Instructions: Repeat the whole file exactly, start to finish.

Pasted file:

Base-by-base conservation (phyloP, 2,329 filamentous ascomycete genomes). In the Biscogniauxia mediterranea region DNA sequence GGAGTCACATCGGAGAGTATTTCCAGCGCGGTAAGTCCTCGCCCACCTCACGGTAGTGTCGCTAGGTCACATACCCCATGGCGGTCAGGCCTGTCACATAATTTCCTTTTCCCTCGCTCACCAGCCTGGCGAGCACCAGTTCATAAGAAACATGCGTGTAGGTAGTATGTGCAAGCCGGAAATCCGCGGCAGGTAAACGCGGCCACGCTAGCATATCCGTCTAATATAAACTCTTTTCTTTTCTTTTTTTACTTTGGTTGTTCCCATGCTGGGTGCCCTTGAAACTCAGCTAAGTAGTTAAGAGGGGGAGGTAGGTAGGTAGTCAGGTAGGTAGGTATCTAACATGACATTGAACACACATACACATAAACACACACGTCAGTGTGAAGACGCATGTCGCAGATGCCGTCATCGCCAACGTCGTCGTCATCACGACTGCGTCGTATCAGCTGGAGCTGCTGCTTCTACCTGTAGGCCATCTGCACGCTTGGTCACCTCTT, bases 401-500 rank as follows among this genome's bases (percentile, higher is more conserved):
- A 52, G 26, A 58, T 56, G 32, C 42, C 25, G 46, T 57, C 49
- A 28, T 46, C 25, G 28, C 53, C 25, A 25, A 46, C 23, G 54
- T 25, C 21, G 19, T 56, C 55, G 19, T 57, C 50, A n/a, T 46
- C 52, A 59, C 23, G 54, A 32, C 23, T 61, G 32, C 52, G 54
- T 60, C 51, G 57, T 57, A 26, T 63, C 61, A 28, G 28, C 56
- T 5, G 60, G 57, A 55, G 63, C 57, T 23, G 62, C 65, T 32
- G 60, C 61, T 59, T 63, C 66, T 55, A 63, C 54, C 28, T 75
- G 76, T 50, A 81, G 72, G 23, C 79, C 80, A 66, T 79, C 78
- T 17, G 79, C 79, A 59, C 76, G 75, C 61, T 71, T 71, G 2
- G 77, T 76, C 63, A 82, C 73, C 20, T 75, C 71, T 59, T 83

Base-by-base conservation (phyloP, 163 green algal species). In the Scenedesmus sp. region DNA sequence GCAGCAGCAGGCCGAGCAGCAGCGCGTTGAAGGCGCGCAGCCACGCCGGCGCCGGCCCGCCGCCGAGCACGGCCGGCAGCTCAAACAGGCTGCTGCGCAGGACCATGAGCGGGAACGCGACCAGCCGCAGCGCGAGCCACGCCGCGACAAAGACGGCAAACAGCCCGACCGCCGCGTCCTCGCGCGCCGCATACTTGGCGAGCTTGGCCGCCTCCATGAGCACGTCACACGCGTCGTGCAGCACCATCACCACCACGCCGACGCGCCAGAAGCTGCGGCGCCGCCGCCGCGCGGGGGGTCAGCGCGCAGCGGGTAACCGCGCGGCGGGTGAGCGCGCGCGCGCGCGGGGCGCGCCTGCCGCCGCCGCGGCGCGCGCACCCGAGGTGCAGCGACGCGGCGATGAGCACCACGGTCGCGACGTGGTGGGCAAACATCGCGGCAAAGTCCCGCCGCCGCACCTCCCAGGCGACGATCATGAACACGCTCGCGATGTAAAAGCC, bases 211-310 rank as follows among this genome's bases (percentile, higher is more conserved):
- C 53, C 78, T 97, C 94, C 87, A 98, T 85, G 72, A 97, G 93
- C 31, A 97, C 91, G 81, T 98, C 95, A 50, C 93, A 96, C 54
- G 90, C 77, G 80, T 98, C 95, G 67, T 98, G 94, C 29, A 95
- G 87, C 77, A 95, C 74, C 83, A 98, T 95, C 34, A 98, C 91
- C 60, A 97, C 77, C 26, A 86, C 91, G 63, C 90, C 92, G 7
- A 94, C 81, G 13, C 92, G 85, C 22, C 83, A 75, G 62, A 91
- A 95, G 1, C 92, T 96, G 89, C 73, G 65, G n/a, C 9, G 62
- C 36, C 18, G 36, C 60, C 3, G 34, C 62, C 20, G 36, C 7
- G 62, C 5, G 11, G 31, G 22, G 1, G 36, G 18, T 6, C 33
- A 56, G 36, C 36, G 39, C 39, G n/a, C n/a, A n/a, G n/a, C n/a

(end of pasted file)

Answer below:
Base-by-base conservation (phyloP, 2,329 filamentous ascomycete genomes). In the Biscogniauxia mediterranea region DNA sequence GGAGTCACATCGGAGAGTATTTCCAGCGCGGTAAGTCCTCGCCCACCTCACGGTAGTGTCGCTAGGTCACATACCCCATGGCGGTCAGGCCTGTCACATAATTTCCTTTTCCCTCGCTCACCAGCCTGGCGAGCACCAGTTCATAAGAAACATGCGTGTAGGTAGTATGTGCAAGCCGGAAATCCGCGGCAGGTAAACGCGGCCACGCTAGCATATCCGTCTAATATAAACTCTTTTCTTTTCTTTTTTTACTTTGGTTGTTCCCATGCTGGGTGCCCTTGAAACTCAGCTAAGTAGTTAAGAGGGGGAGGTAGGTAGGTAGTCAGGTAGGTAGGTATCTAACATGACATTGAACACACATACACATAAACACACACGTCAGTGTGAAGACGCATGTCGCAGATGCCGTCATCGCCAACGTCGTCGTCATCACGACTGCGTCGTATCAGCTGGAGCTGCTGCTTCTACCTGTAGGCCATCTGCACGCTTGGTCACCTCTT, bases 401-500 rank as follows among this genome's bases (percentile, higher is more conserved):
- A 52, G 26, A 58, T 56, G 32, C 42, C 25, G 46, T 57, C 49
- A 28, T 46, C 25, G 28, C 53, C 25, A 25, A 46, C 23, G 54
- T 25, C 21, G 19, T 56, C 55, G 19, T 57, C 50, A n/a, T 46
- C 52, A 59, C 23, G 54, A 32, C 23, T 61, G 32, C 52, G 54
- T 60, C 51, G 57, T 57, A 26, T 63, C 61, A 28, G 28, C 56
- T 5, G 60, G 57, A 55, G 63, C 57, T 23, G 62, C 65, T 32
- G 60, C 61, T 59, T 63, C 66, T 55, A 63, C 54, C 28, T 75
- G 76, T 50, A 81, G 72, G 23, C 79, C 80, A 66, T 79, C 78
- T 17, G 79, C 79, A 59, C 76, G 75, C 61, T 71, T 71, G 2
- G 77, T 76, C 63, A 82, C 73, C 20, T 75, C 71, T 59, T 83

Base-by-base conservation (phyloP, 163 green algal species). In the Scenedesmus sp. region DNA sequence GCAGCAGCAGGCCGAGCAGCAGCGCGTTGAAGGCGCGCAGCCACGCCGGCGCCGGCCCGCCGCCGAGCACGGCCGGCAGCTCAAACAGGCTGCTGCGCAGGACCATGAGCGGGAACGCGACCAGCCGCAGCGCGAGCCACGCCGCGACAAAGACGGCAAACAGCCCGACCGCCGCGTCCTCGCGCGCCGCATACTTGGCGAGCTTGGCCGCCTCCATGAGCACGTCACACGCGTCGTGCAGCACCATCACCACCACGCCGACGCGCCAGAAGCTGCGGCGCCGCCGCCGCGCGGGGGGTCAGCGCGCAGCGGGTAACCGCGCGGCGGGTGAGCGCGCGCGCGCGCGGGGCGCGCCTGCCGCCGCCGCGGCGCGCGCACCCGAGGTGCAGCGACGCGGCGATGAGCACCACGGTCGCGACGTGGTGGGCAAACATCGCGGCAAAGTCCCGCCGCCGCACCTCCCAGGCGACGATCATGAACACGCTCGCGATGTAAAAGCC, bases 211-310 rank as follows among this genome's bases (percentile, higher is more conserved):
- C 53, C 78, T 97, C 94, C 87, A 98, T 85, G 72, A 97, G 93
- C 31, A 97, C 91, G 81, T 98, C 95, A 50, C 93, A 96, C 54
- G 90, C 77, G 80, T 98, C 95, G 67, T 98, G 94, C 29, A 95
- G 87, C 77, A 95, C 74, C 83, A 98, T 95, C 34, A 98, C 91
- C 60, A 97, C 77, C 26, A 86, C 91, G 63, C 90, C 92, G 7
- A 94, C 81, G 13, C 92, G 85, C 22, C 83, A 75, G 62, A 91
- A 95, G 1, C 92, T 96, G 89, C 73, G 65, G n/a, C 9, G 62
- C 36, C 18, G 36, C 60, C 3, G 34, C 62, C 20, G 36, C 7
- G 62, C 5, G 11, G 31, G 22, G 1, G 36, G 18, T 6, C 33
- A 56, G 36, C 36, G 39, C 39, G n/a, C n/a, A n/a, G n/a, C n/a